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LAST PUFFS by Harley Mazuk, Mystery/Crime, 293 pp., $14.95 (Paperback) $4.99
(Kindle edition)


Author: Harley Mazuk
Publisher: New Pulp Press
Pages: 293
Genre: Mystery/Crime/Private Eye
Frank Swiver and his college pal, Max Rabinowitz, both fall in love with Amanda Zingaro, courageous Republican guerilla, in the Spanish civil war. But the local fascists murder her and her father.Eleven years later in San Francisco in 1949, Frank, traumatized by
the violence in Spain, has become a pacifist and makes a marginal living
as a private eye. Max who lost an eye in Spain but owes his life to
Frank, has pledged Frank eternal loyalty. He’s a loyal communist party
member and successful criminal attorney.

Frank takes on a case for Joan Spring,
half-Chinese wife of a wealthy banker. Joan seduces Frank to ensure his
loyalty. But Frank busts up a prostitution/white slavery ring at the
Lotus House a brothel in Chinatown, where Joan was keeping refugees from
Nanking prisoners.

Then Max sees a woman working in a Fresno cigar factory, who is a dead ringer for Amanda, and brings in Frank, who learns it is
Amanda. She has tracked the fascists who killed her father and left her
for dead from her village in Spain to California. Amanda wants Frank to
help her take revenge. And by the way, she says the ten-year-old boy
with her is Frank’s son.

Joan Spring turns out to be a Red Chinese secret agent, and she’s
drawn a line through Max’s name with a pencil. Can Frank save Max again?
Can he help Amanda avenge her father when he’s sworn off violence? Can
he protect her from her target’s daughter, the sadistic Veronica
Rios-Ortega? Join Frank Swiver in the swift-moving story, Last Puffs.


.5 out of 5 stars Wonderful Read – Easy and Fun
February 10, 2018
Format: Kindle Edition| Verified Purchase
Frank Swiver is a detective. Murder investigations are his specialty.
He likes wine, loose women and fast cars. Not necessarily in that
order. Swiver inhabits an earlier world that is archaic and, without
doubt, politically incorrect by today’s standards. Harley Mazuk
recreates in Swiver a character from another era whose story is fun and
entertaining. Mazuk has an impressive knowledge of wines and cars which
permeate his narrative. As to his knowledge of women, I am not competent
to judge. I do know that the geography and time period portrayed is
well researched. There are many twists and turns to the plot as well as
an injection of espionage that keeps the reader guessing. Fans of old
fashion detective novels will enjoy this book. I know, I did.
— Amazon Reviewer

Order Your Copy!



Aragón, Spain, March 1938
There’d been a dusting of fresh
snow in the high ground during the night, and the captain wanted our squad,
which was nine men, to relieve an outpost on the crest of a hill, just up above
the tree line. Max Rabinowitz took point, and I followed, climbing steadily. It
was a cold, quiet morning, and we talked between ourselves about the ’38 baseball
season, and whether we’d be back in the States to see any games.
“I would like to see Hank Greenberg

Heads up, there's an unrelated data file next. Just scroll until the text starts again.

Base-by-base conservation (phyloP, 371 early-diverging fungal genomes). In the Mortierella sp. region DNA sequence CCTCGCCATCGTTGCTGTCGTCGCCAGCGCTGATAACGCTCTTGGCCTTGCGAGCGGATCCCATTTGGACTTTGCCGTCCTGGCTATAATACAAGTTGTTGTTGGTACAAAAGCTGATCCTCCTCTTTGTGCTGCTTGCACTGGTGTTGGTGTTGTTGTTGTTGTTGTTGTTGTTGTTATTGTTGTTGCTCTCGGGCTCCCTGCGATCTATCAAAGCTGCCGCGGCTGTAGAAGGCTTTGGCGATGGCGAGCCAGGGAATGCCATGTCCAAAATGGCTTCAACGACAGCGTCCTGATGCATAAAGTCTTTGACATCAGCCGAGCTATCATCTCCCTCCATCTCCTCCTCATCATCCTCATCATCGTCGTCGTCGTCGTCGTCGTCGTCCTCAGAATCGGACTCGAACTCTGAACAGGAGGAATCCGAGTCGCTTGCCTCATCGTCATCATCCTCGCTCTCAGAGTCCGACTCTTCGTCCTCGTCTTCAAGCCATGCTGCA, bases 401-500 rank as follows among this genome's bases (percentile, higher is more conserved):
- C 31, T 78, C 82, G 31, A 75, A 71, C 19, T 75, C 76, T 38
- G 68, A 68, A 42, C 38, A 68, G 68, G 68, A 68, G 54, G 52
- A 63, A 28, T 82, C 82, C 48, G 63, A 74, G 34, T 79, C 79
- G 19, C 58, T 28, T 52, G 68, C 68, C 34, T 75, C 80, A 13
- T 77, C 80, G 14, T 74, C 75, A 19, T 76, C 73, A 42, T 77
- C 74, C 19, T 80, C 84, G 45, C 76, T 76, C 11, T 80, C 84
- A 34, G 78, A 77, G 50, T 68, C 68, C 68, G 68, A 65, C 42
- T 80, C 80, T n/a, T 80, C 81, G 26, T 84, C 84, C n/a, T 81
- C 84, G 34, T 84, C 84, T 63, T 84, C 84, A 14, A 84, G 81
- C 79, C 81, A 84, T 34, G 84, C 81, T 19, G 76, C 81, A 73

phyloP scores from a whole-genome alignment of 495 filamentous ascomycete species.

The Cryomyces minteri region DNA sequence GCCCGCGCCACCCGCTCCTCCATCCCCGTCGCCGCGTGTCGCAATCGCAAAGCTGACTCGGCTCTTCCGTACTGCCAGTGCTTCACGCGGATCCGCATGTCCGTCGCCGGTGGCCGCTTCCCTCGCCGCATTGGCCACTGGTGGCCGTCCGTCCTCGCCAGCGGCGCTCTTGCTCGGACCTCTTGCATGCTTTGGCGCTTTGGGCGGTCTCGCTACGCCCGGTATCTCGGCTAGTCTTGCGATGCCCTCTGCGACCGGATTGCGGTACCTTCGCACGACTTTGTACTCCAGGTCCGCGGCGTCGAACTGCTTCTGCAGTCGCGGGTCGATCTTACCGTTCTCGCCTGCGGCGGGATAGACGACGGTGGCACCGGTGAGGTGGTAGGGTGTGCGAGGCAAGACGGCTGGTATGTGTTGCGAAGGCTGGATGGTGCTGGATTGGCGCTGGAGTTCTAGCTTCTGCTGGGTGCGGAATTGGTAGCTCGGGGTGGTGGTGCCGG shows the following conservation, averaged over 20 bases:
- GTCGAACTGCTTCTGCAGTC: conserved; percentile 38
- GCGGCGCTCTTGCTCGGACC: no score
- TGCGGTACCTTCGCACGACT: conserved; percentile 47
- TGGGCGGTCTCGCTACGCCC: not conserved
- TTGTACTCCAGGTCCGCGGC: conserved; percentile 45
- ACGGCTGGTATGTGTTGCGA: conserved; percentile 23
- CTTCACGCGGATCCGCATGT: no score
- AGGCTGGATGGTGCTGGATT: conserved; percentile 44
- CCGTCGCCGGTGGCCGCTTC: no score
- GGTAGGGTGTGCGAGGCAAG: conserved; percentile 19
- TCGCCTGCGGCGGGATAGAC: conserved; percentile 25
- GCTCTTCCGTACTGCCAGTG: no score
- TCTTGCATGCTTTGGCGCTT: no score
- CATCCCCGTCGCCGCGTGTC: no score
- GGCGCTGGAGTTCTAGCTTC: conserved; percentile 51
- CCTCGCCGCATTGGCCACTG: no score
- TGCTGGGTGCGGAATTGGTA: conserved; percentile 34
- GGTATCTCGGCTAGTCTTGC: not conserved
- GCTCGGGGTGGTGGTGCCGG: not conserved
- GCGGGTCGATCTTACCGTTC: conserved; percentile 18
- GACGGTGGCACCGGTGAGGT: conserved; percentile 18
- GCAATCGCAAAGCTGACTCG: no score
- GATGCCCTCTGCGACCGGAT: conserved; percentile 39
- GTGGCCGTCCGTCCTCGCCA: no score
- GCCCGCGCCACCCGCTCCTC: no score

and the Tigers play DiMaggio and the Yanks,” said Max. Max was dark-haired and
rangy, and I always thought he looked a bit like Cary Grant, though now after a
year in the field, there was nothing suave nor dapper in his appearance.
“How about Ted Williams?” I said.
“We’ve already seen DiMaggio play in San Francisco
with the Seals.”
“We saw Williams play with the
Padres. Besides, he isn’t in the big leagues yet,” said Max.
“Yeah, but the Red Sox signed him.”
I walked along just off Max’s shoulder. I was about the same height as Max, six
feet, six-one, a little thinner, and looked at least as scruffy that morning. I
wore a burgundy scarf around my head and ears, under a dirty and battered grey
fedora. I scanned the virgin snow ahead of us with heavy-lidded eyes. The wind
was faint, just enough to pick up a feathery wisp of snow in spots and spin it
“He’s only about 19. I think
they’ll keep him down on the farm for ’38.”
“I would like to see Bob Feller
pitch to your boy Greenberg,” I told Max.
Smitty came up between us. “Feller
throws 100 miles an hour, and he strikes out more than one per inning.”
“They say,” said Max, “he walks
almost one an inning,”
“Keeps ‘em loose up there,” said
Smitty, who was from Cleveland.
“Hundred mile an hour heat and nobody knows where it’s going.”
As the three of us stepped out of
the cover of the tree line, Smitty kind of hopped up on one leg and threw his arms
out. I wondered what sort of a weird little dance that was; then I heard the
automatic weapons fire coming down at us off the hill. It was a mechanical
chatter, rather than gunpowder explosions, and the wind had blown the sound
around the hills so that the bullets cut Smitty down before it had reached us.
Branches near us started to snap off and tumble earthwards. Max hit the snow on
his belly and rolled downhill to his right to get to cover behind a rock. I
motioned for the others to get back into the trees, and dove into a low spot in
the ground.
When we could look up, we saw that
the fascists had overrun the outpost we’d been climbing up to the ridge to
relieve, and the firing was coming from there. We returned fire. I heard cries
in Spanish from behind me, a curse in a low voice, then a high-pitched prayer.
A potato-masher grenade came
flipping end-over-end down the hill toward me. It seemed like slow motion. It
hit a rock and bounced up. I could say a Hail Mary in about four seconds flat
in those days, and I said one then. The grenade sailed over my head; I heard it
explode, and felt a shower of dirt on my back. In front of me, Max was popping
up and firing one round with his Springfield,